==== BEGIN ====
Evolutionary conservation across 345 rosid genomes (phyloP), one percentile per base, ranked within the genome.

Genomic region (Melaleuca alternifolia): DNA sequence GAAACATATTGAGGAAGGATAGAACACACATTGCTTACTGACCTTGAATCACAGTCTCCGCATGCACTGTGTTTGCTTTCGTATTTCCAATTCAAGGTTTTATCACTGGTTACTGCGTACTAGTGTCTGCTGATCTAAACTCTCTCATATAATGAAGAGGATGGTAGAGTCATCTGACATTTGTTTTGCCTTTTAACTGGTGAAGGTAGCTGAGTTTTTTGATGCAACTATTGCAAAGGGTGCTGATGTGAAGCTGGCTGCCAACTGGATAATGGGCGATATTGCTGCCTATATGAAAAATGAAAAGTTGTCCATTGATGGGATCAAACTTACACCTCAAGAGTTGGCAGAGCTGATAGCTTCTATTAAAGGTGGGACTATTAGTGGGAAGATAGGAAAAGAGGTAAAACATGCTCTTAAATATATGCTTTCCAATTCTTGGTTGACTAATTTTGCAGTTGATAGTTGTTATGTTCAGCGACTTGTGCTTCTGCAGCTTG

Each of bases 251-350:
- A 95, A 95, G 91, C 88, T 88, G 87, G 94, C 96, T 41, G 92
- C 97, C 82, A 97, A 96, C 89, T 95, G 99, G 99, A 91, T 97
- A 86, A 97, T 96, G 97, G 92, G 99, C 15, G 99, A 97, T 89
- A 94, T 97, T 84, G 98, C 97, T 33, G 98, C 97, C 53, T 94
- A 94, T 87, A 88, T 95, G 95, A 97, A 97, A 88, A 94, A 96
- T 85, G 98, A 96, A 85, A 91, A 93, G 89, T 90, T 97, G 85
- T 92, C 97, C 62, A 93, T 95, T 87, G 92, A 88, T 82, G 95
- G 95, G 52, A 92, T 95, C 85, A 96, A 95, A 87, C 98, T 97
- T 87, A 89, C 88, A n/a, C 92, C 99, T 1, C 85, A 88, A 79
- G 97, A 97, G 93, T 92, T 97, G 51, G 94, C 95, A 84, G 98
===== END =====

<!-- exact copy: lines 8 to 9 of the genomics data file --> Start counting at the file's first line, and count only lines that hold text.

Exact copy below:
- A 94, T 87, A 88, T 95, G 95, A 97, A 97, A 88, A 94, A 96
- T 85, G 98, A 96, A 85, A 91, A 93, G 89, T 90, T 97, G 85